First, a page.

• Dr Nobumichi Teramura is Lecturer at the University of Adelaide Law School and Associate at the Centre for Asian and Pacific Law at the University of Sydney, specialising in international commercial law, especially private international law, arbitration, contract law, with a particular interest in Asia and Australasia. He is the author of Ex Aequo et Bono as a Response to the Over-judicialisation of International Commercial Arbitration (Kluwer, 2020 [forthcoming]). He has published and presented his research extensively in various journals and at academic conferences in different jurisdictions in both English and Japanese. He has also received scholarships and fellowships in highly competitive rounds from leading research institutions or foundations and from the Japanese Government. He was invited to De La Salle University in the Philippines (one of its top law schools) three times over 2016-2019 to teach arbitration and international commercial law, first as a visiting lecturer and later as a distinguished visiting professor.

Other book contributors:

  • Professor Vivienne Bath (Director of the Centre for Asian and Pacific Law at the University of Sydney)
  • Professor James Claxton (Kobe University Law School, Japan)
  • The Hon Dr Clyde Croft AM SC (former Judge of the Victorian Supreme Court)
  • Professor Hu Jiaxiang (KoGuan Law School, Shanghai Jiao Tong University, China)
  • A/Professor Jeanne Huang (University of Sydney Law School)
  • James Morrison (Principal of Morrison Law, Sydney; former ACICA Acting Secretary-General)
  • Justice Anselmo Reyes (Singapore International Commercial Court)
  • Prof Jaivir Singh (Centre for the Study of Law and Governance, Jawaharlal Nehru University, India)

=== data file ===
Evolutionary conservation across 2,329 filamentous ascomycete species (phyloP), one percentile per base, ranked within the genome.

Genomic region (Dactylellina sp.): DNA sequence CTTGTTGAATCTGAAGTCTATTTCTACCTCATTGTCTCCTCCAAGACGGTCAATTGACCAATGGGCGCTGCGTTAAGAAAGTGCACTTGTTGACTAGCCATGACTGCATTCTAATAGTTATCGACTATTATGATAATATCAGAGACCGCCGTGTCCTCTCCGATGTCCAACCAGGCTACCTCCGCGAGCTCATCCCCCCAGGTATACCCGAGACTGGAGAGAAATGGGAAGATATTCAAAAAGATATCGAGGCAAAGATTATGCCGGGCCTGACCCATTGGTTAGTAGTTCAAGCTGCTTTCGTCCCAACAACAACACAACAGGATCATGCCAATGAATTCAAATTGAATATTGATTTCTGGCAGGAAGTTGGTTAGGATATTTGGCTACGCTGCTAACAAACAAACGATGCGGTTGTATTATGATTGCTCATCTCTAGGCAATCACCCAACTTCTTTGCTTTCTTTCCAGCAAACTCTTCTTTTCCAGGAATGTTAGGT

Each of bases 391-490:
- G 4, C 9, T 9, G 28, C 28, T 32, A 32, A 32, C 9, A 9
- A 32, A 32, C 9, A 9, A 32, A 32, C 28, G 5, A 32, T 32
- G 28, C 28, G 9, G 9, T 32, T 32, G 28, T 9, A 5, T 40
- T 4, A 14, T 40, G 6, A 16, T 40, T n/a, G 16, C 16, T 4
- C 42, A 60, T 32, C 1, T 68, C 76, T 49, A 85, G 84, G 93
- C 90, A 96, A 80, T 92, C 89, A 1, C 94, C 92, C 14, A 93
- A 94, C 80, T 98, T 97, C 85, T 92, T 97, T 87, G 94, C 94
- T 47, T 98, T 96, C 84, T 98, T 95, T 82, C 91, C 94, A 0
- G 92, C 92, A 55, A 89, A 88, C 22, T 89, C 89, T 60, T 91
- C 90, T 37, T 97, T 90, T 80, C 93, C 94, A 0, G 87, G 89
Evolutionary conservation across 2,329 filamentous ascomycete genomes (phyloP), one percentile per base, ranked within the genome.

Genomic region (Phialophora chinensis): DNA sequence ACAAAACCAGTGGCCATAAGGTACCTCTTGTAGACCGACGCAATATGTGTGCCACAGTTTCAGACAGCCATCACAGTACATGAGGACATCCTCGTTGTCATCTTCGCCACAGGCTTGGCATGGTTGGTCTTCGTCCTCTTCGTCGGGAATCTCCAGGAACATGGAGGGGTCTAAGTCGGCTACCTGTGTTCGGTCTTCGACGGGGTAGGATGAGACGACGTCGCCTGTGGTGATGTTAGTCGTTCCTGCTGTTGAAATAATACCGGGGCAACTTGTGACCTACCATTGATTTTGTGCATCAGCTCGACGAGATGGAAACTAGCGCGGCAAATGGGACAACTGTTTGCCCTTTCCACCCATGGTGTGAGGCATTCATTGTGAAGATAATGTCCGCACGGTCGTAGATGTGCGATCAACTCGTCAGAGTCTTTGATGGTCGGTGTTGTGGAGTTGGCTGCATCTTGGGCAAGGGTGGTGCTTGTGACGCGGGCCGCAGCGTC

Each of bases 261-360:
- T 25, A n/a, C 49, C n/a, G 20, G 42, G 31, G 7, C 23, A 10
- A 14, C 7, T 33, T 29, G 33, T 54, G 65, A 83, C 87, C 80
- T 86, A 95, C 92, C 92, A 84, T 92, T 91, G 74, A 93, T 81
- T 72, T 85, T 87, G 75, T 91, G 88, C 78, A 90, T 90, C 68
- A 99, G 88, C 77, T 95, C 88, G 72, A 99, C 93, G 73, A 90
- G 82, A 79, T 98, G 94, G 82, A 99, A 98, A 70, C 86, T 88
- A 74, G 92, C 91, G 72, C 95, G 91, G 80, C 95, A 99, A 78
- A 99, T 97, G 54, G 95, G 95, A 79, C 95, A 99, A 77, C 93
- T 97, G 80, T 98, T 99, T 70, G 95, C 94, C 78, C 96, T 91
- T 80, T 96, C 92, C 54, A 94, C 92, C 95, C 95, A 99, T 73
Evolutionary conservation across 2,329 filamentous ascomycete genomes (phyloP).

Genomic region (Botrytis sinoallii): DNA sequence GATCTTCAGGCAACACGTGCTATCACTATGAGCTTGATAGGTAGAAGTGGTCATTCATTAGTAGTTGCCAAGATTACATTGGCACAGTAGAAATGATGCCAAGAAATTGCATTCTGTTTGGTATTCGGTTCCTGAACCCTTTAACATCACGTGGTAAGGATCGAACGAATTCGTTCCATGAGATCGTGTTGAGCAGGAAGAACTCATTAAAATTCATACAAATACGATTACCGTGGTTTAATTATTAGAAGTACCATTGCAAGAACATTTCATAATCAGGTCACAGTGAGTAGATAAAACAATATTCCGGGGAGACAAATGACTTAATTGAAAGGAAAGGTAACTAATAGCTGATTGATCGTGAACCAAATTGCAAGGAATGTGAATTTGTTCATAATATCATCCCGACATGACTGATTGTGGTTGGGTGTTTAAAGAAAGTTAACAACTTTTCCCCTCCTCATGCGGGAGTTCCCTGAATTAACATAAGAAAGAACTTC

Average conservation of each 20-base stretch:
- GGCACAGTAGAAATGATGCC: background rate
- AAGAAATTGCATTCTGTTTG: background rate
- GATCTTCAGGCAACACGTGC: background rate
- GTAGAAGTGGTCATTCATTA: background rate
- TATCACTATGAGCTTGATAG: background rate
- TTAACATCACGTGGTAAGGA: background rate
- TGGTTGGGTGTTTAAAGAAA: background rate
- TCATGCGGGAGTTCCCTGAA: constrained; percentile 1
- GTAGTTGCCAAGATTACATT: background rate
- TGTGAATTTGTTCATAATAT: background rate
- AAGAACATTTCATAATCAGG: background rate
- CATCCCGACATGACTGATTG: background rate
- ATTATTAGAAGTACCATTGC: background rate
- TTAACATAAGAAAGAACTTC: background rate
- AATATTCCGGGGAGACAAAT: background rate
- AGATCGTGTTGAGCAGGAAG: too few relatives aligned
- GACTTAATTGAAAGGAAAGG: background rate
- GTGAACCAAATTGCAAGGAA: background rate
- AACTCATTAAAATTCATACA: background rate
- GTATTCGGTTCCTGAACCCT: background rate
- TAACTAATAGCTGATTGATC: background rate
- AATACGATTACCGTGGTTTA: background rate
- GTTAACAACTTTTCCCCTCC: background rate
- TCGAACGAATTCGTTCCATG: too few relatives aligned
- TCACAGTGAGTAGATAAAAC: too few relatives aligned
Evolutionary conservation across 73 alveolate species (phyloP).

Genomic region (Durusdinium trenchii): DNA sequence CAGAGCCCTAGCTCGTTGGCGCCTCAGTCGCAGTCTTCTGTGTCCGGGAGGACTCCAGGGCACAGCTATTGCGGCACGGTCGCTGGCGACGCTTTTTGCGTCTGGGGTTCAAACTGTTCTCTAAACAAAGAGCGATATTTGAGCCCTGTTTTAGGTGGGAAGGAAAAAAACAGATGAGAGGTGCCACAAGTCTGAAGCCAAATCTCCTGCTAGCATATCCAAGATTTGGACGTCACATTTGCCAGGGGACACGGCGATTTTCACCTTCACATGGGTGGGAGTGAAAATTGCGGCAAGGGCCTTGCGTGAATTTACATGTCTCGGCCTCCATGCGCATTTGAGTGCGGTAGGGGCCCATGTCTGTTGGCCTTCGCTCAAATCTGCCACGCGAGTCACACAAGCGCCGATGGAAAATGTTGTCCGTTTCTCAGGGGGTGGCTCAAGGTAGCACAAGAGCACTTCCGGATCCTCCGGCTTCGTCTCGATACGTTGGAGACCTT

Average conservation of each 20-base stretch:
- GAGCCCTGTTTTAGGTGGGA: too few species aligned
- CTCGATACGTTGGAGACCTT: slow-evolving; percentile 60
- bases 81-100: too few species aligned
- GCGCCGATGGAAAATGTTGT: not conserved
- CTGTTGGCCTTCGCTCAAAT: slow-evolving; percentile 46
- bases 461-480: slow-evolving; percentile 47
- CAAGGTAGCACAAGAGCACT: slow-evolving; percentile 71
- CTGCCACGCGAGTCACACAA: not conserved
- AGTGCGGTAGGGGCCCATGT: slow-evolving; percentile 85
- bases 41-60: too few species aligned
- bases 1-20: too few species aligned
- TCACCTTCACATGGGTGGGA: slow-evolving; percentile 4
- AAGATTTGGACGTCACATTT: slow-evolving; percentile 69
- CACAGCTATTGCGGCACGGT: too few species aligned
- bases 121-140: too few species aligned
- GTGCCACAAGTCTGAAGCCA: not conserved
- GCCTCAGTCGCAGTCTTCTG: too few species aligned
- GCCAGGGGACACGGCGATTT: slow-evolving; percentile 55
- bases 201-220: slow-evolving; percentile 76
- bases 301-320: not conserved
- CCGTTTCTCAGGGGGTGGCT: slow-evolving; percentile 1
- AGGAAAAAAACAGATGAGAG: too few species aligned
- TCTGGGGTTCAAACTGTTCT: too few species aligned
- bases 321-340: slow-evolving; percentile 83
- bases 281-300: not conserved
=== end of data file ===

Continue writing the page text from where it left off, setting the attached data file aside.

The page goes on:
• A/Professor Stacie Strong (University of Sydney Law School, from January 2020)
  • A/Professor Gu Weixia (University of Hong Kong Faculty of Law)
  • Mrs Ana Ubilava (Research Assistant and PhD candidate at the University of Sydney Law School)
  • Professor Marilyn Warren AC QC (former Chief Justice of the Victorian Supreme Court)
  • Dr A Vijayalakshmi Venugopal (Senior Lecturer, Taylor’s University Law School, Malaysia)
  • Dr Brett Williams (Principal of Williams Trade Law, Sydney)

Book Aims, Necessity, Features/Benefits

This book project examines the challenges and opportunities for developing international commercial arbitration (ICA) and arbitration through investor-state dispute settlement (ISDS) particularly in the Asia-Pacific region.

Analysing ICA, the pre-eminent mechanism for resolving cross-border disputes among firms, this book builds on Anselmo Reyes & Weixia Gu (eds), The Developing World of Arbitration: A Comparative Study of Arbitration Reform in the Asia-Pacific (Hart, 2018), but examines more recent challenges for ICA. These include the proliferation of international commercial courts (including in Singapore, but also elsewhere and potentially in Australia) as well as the UN’s 2019 Singapore Convention on enforcement of mediated settlement agreements (Singapore Convention on Mediation). There is also competition now among regional centres to become attractive venues for international business dispute resolution, including resolving “Belt and Road” disputes. The present book focuses mainly on Hong Kong and Singapore (competing jurisdictions in the top “Stage 4” for ICA venues, as identified by Reyes & Gu), Australia and Malaysia (“Stage 3” venues), China and Japan (arguably transitioning from “Stage 2” to “Stage 3”), and India (“Stage 2”) but it in a wider Asia-Pacific context.